Oh yes, lots of zombie movies.
White Zombie (1932)
One of the earliest, if not the earliest, examples of this subgenre. A young couple go to the Haitian plantation of a wealthy landowner to get married, but the landowner has designs on the woman and enlists the help of black magician ‘Murder’ Legendre to realise his desires. This film deals with the probable truth behind the zombie trope, natives drugged and persuaded that they were dead, then coerced into working on plantations, though it never quite commits to this theory. Despite being eighty years old the film stands up very well, with a neat plot and some impressive visuals (Legendre’s house looks like a French chateau, and appeals even if it is obviously a painted backdrop), while the shuffling zombies with their vacant eyes add a nice touch of menace. What really makes the film stand out though is the performance of Bela Lugosi as Legendre, a truly sinister realisation of the black magician, with piercing eyes that fill the screen and a chilling voice. He is here, I think, even better than when playing Dracula.
Night of the Living Dead (1968)
Romero’s classic holds the attention all the way, right from the opening scenes with their ‘coming to get you, Barbra’ vibe, through to the ending where hero Ben (Duane Jones) gets shot, with the implication it’s simply because he is black. It’s a gripping study of social collapse, with the people trapped in the farmhouse and besieged by a horde of zombies, falling out among themselves as the wider picture unfolds on their television screen. Plenty of excitement, as the zombies are fought off and various escape strategies fail, all leading up to the moment when they are overwhelmed. And there’s a new dimension of horror with the understated scenes of flesh eating, while the documentary style of the back story brings another twist. I loved it.
Land of the Dead (2005)
Okay, the dead have won, and the survivors reside in walled enclaves, the rich living the life of Riley in Fiddler’s Green and the poor fighting for the scraps that fall from their table. Riley Denbo (Simon Baker) heads up a band of fighters who sully forth into the wasteland to recover vital supplies. Only their latest raid uncovers evidence that the zombies are developing a rudimentary intelligence and the scene is set for yet another fall from grace for mankind. This is a big budget, adventure film on the surface, with plenty of bang for your buck, but scratch the surface and you find social commentary every bit as finely tuned as in Romero’s previous work. The decadent society presided over by the treacherous Kaufman (Dennis Hopper), in which the poor fight zombies to entertain the wealthy, is just asking to be toppled, and it’s hard not to identify the zombies with the proletariat, preyed on by those higher up the food chain until they find a voice. In the end poor and zombies have far more in common with each other, than they do with the denizens of Fiddler’s Green, a fact recognised by Denbo’s refusal to fire on the zombie horde and comment that they just want a place of their own and to be left alone.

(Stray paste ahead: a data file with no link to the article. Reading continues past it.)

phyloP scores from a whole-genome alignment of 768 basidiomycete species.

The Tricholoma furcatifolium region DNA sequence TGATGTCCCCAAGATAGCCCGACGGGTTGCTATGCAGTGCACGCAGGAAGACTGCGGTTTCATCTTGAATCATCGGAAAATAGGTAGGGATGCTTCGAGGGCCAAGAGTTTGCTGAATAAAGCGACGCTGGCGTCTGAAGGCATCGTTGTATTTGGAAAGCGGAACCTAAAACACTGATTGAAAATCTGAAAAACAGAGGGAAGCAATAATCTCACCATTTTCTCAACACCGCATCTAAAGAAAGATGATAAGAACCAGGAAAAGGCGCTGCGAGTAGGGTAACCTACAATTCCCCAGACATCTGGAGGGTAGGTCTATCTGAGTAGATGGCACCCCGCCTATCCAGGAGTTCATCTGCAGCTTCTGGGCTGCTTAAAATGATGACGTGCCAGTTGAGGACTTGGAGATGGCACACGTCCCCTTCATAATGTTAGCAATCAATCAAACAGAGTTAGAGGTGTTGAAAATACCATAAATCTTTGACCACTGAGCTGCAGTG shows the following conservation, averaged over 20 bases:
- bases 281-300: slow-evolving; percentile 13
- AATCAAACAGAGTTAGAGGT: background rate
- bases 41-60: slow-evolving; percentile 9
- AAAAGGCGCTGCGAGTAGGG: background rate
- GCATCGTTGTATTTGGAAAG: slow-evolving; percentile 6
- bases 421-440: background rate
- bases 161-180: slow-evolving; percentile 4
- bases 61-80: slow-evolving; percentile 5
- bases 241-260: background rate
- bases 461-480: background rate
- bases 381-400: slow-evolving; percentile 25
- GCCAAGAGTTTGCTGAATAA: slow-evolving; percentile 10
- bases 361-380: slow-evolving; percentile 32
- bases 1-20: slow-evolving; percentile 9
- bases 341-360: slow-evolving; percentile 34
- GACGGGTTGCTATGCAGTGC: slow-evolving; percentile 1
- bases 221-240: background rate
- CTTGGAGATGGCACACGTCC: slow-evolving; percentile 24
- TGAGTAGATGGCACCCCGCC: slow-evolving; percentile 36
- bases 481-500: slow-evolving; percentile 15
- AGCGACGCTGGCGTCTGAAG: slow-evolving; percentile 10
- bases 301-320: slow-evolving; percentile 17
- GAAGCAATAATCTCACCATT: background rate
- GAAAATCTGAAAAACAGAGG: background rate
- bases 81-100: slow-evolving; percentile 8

‘The best zombie film of the year’, according to London Life, though technically speaking I’m not sure that it is a zombie film, so much as a film about the spread of a virus. The story is told from the viewpoint of three people in a Canadian radio station, broadcasting to the world and with news of strange events coming in over the wires. It appears that a virus rooted in language itself has taken hold, so that saying certain words (‘love’, ‘kiss’ etc) is enough to get infected and once infected your only purpose is to infect somebody else before you explode – speaking French is a way to protect yourself. It’s a nice idea, the sort of zombie story that Jorge Luis Borges or Stanislaw Lem might have come up with (and I read a similar story by Mark Samuels a while back), though at the same time not really convincing, with plot conveniences like the medical expert crawling in through a window to unload an infodump on everyone. What works very well is the claustrophobic atmosphere, the characters’ environment shrinking to the confines of a glass walled box as technology brings them news from all around the world, and the unspoken attraction between the two leads, one that is eventually expressed through the medium of reinventing language (giving the meaning ‘kiss’ for the word ‘kill’) to avoid infection. It was an interesting film, one that tried something new for which credit is deserved, but for me not entirely successful, mainly because I simply couldn’t suspend disbelief long enough to accept fully what was supposed to be taking place, the suggestion that language itself has developed a consciousness, but I want to watch it again before making any final judgement.
Favourite zombie movies anyone?